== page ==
Here we use ensureUnusedCapacity to make it so that the following code can use the “assumeCapacity” forms of appending to various data structures. This makes error handling simpler since most of the logic does not need to handle failure (note the lack of the word try after those first 3 lines). This pattern can be especially helpful when there is a resource that (unfortunately) lacks a cheap or simple way to deallocate it. If you reserve the other resources such as memory up front, and then leave that weird resource at the end, you don’t have to handle failure.

            A note on safety: “assumeCapacity” functions are runtime safety-protected with the usual note that you can opt out of runtime safety checks on a per-scope basis.

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              the design may want to be rethought so as not to have the possibility of allocation failure.

              True, I’ve been forgetting about allocation failures because I code for big iron, like phones and Raspberry Pis 😉 … but I do want my current project to run on li’l embedded devices.

              The ensureUnusedCapacity trick is neat. But doesn’t it assume that the allocator has no per-block overhead? Otherwise the heap may have A+B+C bytes free, but it’s not possible to allocate 3 blocks of sizes A, B and C because each heap block has an n-byte header. (Or there may not be a free block big enough to hold C bytes.)

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                Speaking of allocators: the Zig docs say that implementations need to satisfy “the Allocator interface”, but don’t say what an “interface” is. That is in fact the only mention of the word “interface” in the docs.

                I’m guessing that Zig supports Go-like interfaces, but this seems to be undocumented, which is weird for such a significant language feature…?

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                  The Allocator interface is actually not part of the language at all! It’s a standard library concept. Zig does not support Go-like interfaces. It in fact does not have any OOP features. There are a few patterns you can use to get OOP-like abstractions, and the Allocator interface is one of them.

                  The ensureUnusedCapacity trick is neat. But doesn’t it assume that the allocator has no per-block overhead?

                  The ensureUnusedCapacity usage I showed above is using array lists and hash maps :)

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                    Will I get in trouble if i start calling it the allocator factory?

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                      Lol

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              It’s not function coloring (or if it is, it doesn’t feel like it), because in your interfacing function you can fairly trivially catch the enomem and return a null value that will correspond to allocation failure… And you return that, (or panic on alloc failure, if you prefer), in either case you don’t have to change your stack at all. Since allocators are factories, it’s pretty easy to set it up so that there is an overrideable default allocator.

              As an example, here is some sample code that mocks libc’s calloc and malloc (and free) with zig’s stdlib “testing.allocator” which gives you memory leak analysis in code that is designed to use the libc functions, note that testing.allocator, of course, has zig’s standard memory allocator signature, but with the correct interface that doesn’t have to travel up the call stack and muck up the rest of the code, that is expecting something that looks like libc’s calloc/malloc (which of course doesn’t have error return values, but communicates failure with null):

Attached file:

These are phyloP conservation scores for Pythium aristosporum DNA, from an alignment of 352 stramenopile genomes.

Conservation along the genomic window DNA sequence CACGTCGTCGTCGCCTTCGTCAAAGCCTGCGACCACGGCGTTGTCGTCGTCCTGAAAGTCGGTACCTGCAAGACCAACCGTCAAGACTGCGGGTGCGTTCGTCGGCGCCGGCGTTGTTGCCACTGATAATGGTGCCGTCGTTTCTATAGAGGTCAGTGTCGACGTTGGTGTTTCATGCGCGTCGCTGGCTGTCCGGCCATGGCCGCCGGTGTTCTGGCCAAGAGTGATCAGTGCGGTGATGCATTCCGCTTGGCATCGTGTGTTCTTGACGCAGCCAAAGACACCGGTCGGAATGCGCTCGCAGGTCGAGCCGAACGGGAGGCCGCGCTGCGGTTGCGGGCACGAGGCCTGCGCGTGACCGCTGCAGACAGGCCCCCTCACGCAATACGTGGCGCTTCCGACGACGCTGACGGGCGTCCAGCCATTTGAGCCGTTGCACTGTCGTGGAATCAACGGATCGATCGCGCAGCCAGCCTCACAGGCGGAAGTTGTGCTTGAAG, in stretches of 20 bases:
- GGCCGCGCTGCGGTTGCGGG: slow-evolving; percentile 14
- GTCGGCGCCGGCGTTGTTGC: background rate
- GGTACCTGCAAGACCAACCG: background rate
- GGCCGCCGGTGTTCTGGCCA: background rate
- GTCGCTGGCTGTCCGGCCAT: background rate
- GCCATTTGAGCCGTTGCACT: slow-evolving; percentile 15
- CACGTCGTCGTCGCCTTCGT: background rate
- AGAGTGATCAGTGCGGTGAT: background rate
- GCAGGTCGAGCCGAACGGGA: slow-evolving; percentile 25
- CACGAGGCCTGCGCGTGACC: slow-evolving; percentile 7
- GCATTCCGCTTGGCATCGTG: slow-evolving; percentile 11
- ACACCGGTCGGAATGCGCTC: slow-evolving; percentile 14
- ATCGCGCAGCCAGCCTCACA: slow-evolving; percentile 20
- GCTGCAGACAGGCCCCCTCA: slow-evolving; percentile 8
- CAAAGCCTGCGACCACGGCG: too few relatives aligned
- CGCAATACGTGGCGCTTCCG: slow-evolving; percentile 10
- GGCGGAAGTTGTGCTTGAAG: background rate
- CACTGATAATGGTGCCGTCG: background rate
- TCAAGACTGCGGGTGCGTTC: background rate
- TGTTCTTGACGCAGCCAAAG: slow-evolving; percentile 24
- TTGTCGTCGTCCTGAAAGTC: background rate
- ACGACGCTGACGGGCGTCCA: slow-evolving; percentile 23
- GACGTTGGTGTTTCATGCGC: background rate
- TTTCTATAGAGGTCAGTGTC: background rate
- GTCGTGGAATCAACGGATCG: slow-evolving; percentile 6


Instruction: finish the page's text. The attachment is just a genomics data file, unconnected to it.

https://gist.github.com/ityonemo/fb1f9aca32feb56ad46dd5caab76a765

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                I guess I’m not used to thinking of “performs memory allocation” as a color of function.

                We should, though. Although, it should be something handled like generics.

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                  It’s not, though (see sibling reply with code example).

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            Can always tell when someone is talking about Rust or Zig with a C or C++ background, heh

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              I actually feel that we should compare Zig to Go, because it is closer in concept to what I think Go wanted to be

              Eh.. kinda, yes, as in Go “wanted to be a modern C”, but it seems like fully automatic memory management was a really big part of their vision of “modern”.

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                Yeah, I never understand comparing Go to C, Go competes more with Java at the “mid level garbage collection care about performance a bit” tier

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                  I think it’s because it’s small and imperative, and also doesn’t hide pointers from you.

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                    Go compiles to native code. Besides the performance benefit, it also means that, like C/++, it produces a regular binary file anyone can simply run without having to install anything. This also makes binding to C APIs a lot easier.

                    At the language level, Go and Java disagree violently about inheritance and error handling.

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                      Yes

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                        There is no reason Java can’t compile to native as well. And with GraalVM it is becoming more and more prevalent.

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                      I assume the connection to C is primarily because of Ken Thompson’s involvement.

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                        i always feel like Go is a lovechild of C and Scheme : compiles to native, compiler can detect stack allocatable activation records as in C, with a huge standard library, but the compiler can also generate functions whose activation records are heap allocated for situations needing a construction of a closure for runtime realization of lexical scoping like Scheme (and , unlike Java’s half-hearted version).

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                        There’s also a “X for me but not for thee” division between how go’s stdlib is implemented under the hood versus user code. That philosophy is non-existent in zig, and often I find myself cribbing code snippets or concepts from stdlib in zig.

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                        Metacommentary: wow, this site’s design is busy.

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                          It’s definitely not minimalist but I wouldn’t call it overwhelming.

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                            On mobile, it’s fine. On desktop, there are these very text-ful and colorful sidebars.

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                              Yeah, it’s a bit too much on desktop.